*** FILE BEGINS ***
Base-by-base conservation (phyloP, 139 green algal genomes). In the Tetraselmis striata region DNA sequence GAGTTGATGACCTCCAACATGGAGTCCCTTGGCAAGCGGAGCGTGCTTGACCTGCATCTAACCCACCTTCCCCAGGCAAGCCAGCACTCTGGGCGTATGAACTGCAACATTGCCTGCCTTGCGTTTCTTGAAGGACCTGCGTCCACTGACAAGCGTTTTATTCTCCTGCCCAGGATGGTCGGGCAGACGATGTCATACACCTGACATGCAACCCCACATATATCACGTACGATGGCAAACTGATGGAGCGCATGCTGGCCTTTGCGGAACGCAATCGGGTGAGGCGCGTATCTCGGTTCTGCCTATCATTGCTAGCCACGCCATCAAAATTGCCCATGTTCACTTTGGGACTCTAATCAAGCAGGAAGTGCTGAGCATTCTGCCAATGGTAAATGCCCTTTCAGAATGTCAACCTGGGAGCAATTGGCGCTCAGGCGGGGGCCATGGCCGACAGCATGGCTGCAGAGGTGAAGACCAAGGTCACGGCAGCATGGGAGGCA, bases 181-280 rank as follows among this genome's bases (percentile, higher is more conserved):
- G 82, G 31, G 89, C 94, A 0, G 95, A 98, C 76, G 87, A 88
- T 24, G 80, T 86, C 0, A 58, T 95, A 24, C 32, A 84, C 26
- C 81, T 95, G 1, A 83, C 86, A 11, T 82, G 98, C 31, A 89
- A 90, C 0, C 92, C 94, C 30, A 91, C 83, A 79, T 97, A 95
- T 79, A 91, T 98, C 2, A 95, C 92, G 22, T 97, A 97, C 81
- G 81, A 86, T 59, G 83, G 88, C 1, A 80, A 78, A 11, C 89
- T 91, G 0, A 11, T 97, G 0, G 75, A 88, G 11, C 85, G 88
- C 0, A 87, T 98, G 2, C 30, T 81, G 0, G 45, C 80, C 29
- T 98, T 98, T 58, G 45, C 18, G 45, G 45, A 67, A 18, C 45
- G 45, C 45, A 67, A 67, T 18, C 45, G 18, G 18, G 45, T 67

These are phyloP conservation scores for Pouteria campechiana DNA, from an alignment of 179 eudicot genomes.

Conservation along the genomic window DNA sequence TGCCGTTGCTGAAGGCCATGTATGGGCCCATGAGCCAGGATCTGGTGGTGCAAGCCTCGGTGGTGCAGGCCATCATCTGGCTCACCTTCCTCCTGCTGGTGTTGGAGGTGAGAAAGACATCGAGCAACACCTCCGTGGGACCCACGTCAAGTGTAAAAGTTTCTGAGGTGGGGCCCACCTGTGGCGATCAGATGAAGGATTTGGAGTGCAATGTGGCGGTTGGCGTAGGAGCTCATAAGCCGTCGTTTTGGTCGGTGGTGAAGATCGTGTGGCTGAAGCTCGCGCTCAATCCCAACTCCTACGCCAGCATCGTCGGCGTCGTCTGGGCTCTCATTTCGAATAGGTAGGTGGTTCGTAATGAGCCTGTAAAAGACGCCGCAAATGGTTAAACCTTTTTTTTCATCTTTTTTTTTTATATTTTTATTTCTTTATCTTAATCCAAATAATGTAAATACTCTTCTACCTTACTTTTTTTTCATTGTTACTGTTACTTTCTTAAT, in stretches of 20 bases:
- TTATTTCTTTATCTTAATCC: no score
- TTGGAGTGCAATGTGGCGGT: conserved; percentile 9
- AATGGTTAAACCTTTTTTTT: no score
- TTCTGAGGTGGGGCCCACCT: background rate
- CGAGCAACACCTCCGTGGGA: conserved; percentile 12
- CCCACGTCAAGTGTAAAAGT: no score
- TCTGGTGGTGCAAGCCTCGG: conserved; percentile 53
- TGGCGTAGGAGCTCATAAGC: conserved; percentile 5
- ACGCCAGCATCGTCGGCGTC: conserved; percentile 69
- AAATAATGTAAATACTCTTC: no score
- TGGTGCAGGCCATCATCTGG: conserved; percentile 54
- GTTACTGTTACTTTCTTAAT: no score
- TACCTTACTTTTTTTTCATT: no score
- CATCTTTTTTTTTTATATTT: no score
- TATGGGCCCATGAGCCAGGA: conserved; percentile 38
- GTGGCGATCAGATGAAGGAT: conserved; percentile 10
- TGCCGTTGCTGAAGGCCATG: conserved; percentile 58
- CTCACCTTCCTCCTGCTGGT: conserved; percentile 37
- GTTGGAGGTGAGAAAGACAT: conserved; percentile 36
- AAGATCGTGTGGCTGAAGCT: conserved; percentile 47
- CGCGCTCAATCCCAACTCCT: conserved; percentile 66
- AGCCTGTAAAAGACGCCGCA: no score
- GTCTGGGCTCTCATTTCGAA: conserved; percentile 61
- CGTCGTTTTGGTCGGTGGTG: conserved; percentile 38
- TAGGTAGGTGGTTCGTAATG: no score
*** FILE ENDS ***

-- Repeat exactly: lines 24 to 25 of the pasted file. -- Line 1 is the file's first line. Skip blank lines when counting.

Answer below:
- TGGTGCAGGCCATCATCTGG: conserved; percentile 54
- GTTACTGTTACTTTCTTAAT: no score